WMU class makes it its business to help non-profits
March 21, 2008
BENTON HARBOR, Mich.--Restarting a city's recycling efforts, relocating a non-profit thrift store and organizing a fall art fair are part of a unique class experience for 14 students in a Western Michigan University business administration class this spring.
Taught in Benton Harbor and primarily attended by employees of appliance manufacturer Whirlpool Corp., the goal of the class is to complete team projects related to integrated supply management. This semester, all of the projects ended up being oriented to public service, and they reach beyond Benton Harbor to South Haven and Stevensville, says Dr. Robert Landeros, professor in WMU's Department of Management.
"It shows Western students are trying to give something back to the community," says Landeros, who has been a member of WMU's faculty for 19 years. "It is exciting to see students apply theoretical concepts to projects that will help three southwest Michigan communities directly. Additionally, since these students live and work in these communities, I see a passion to make their communities better places to live."
Projects include a group helping the city of South Haven restart its recycling efforts after its only recycling business in town, Reliable Disposal, closed its doors. The student group is working to identify why the recycling center closed, how a new center could be opened and operated, and how to further educate the public on recycling. Its findings will be presented to the city council in April.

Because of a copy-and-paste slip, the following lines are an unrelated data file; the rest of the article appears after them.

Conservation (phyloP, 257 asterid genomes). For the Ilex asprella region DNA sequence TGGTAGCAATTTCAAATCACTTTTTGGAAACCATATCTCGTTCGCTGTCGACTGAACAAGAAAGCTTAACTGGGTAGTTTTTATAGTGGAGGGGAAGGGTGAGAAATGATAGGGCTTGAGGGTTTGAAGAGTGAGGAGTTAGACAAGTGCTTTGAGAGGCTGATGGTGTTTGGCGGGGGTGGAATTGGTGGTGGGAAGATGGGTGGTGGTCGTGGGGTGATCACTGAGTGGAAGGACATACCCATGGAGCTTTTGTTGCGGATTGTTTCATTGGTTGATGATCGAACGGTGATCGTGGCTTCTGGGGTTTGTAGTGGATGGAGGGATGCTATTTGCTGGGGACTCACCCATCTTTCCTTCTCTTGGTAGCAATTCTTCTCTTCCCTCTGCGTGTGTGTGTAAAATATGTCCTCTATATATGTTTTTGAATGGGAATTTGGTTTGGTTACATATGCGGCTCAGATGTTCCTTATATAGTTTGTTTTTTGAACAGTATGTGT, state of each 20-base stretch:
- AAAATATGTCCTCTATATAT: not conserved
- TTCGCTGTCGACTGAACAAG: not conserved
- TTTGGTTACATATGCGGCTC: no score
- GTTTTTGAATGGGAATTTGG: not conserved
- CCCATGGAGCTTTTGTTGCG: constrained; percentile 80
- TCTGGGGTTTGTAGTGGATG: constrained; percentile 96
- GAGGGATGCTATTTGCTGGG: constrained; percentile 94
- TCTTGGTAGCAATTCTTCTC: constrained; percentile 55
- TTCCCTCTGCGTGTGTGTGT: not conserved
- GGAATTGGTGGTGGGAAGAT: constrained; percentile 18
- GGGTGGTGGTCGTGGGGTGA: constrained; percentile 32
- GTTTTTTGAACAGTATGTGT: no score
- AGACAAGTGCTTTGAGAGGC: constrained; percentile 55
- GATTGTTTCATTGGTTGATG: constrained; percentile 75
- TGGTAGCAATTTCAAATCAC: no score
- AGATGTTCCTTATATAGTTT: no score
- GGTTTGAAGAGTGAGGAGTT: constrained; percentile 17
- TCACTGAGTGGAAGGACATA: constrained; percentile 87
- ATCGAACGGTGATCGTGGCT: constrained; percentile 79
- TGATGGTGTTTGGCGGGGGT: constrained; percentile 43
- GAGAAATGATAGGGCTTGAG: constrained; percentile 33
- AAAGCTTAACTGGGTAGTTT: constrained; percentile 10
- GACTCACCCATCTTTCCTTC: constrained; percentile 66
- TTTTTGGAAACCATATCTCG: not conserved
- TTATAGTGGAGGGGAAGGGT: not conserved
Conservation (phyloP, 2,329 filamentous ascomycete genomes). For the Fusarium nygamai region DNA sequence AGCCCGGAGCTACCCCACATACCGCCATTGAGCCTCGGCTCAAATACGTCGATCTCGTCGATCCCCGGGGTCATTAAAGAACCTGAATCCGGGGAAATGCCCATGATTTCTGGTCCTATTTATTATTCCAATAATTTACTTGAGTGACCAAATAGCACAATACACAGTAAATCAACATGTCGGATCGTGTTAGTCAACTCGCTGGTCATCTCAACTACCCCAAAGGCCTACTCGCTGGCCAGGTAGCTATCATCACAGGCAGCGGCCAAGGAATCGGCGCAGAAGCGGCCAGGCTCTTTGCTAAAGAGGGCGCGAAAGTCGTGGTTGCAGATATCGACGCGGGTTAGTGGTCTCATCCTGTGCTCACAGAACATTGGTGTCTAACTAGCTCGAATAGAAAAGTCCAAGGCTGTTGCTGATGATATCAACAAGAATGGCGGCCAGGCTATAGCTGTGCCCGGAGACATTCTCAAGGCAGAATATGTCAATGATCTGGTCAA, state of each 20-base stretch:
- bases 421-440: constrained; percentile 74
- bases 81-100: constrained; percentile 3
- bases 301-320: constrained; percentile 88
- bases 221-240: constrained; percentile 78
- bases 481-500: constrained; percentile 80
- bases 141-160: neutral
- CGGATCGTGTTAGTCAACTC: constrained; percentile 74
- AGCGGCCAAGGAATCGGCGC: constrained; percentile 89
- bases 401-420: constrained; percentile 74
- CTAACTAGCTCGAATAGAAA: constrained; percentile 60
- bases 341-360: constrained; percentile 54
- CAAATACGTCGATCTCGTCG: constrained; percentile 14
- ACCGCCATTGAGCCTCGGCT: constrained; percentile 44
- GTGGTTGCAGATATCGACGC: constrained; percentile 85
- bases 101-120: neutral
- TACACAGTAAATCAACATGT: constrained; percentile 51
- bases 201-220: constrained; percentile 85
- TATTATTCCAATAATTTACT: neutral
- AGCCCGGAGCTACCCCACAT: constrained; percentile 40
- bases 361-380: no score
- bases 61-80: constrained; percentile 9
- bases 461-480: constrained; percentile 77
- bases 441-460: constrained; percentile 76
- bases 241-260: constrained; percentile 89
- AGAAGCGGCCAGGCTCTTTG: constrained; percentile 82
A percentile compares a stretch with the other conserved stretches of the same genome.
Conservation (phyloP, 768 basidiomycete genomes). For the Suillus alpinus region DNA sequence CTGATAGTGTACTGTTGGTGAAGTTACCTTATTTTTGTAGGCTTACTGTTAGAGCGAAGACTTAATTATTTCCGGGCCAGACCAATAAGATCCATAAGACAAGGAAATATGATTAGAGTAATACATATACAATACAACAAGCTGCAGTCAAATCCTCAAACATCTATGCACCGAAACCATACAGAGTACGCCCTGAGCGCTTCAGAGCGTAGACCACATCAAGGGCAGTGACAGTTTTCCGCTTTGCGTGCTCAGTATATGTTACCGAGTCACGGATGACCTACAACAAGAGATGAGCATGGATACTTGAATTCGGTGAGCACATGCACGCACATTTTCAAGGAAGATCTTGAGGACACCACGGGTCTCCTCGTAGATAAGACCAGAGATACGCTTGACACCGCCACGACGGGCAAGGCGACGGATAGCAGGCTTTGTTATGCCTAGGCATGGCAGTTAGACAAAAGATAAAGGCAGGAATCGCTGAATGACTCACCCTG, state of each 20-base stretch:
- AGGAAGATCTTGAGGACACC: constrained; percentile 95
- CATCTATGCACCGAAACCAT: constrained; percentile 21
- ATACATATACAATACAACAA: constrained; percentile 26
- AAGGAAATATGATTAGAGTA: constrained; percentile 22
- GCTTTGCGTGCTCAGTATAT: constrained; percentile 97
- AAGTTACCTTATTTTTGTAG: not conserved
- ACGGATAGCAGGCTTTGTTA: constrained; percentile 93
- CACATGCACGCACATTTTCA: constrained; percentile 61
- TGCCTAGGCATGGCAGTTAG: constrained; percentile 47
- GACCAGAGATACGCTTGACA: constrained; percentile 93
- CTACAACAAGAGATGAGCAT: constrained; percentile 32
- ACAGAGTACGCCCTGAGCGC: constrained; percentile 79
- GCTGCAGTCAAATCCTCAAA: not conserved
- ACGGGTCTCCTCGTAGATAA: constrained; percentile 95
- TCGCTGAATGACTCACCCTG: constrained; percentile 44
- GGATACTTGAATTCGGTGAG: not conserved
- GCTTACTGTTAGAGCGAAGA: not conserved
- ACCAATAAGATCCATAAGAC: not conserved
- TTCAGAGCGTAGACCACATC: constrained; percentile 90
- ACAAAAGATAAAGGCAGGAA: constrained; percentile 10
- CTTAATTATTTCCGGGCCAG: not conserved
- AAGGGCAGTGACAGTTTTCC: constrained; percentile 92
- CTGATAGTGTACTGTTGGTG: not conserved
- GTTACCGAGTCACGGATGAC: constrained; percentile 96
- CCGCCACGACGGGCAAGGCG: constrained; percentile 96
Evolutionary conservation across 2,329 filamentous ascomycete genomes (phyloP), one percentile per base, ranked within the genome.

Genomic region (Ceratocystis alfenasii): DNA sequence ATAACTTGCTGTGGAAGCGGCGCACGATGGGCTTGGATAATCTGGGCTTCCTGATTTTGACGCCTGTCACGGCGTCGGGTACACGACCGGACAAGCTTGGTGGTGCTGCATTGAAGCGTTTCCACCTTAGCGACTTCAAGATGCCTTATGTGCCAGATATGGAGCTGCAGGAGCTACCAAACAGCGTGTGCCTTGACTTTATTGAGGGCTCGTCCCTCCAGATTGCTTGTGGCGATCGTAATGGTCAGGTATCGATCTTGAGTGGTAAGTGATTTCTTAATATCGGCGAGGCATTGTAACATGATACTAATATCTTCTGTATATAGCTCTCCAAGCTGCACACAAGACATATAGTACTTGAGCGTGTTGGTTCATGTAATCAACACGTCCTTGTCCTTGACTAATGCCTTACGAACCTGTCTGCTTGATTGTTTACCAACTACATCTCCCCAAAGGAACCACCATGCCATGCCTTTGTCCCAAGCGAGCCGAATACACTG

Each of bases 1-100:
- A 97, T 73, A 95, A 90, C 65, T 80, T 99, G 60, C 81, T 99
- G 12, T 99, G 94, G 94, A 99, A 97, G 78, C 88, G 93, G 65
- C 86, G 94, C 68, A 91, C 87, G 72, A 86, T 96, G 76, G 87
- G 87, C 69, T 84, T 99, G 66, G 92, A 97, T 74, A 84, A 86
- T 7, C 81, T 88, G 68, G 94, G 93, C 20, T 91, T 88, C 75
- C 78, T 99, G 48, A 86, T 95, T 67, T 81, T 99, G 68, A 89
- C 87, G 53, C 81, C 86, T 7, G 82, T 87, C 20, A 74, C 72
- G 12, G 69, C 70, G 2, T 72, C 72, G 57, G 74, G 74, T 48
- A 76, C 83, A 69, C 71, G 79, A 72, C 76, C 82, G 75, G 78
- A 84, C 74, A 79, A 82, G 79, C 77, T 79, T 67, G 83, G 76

Students also are assisting the Lighthouse Attic, a non-profit thrift store business with proceeds benefiting the Michigan Lutheran High School, to find a new building once its lease at its current location in Stevensville ends. The student team is looking for a less expensive rent and more open layout, and also hopes to be involved in organizing the move and advertising the change to the community.
Another team is helping Benton Harbor's New Territory Arts Association, a non-profit arts advocacy organization charged with creating a vital arts district in the community. WMU students are creating a plan to improve fundraising for the fall art fair, Artoberfest. The daylong event features works from many talented artists, food from local businesses and live entertainment throughout the day.
Media contact: Deanne Molinari, (269) 387-8400, firstname.lastname@example.org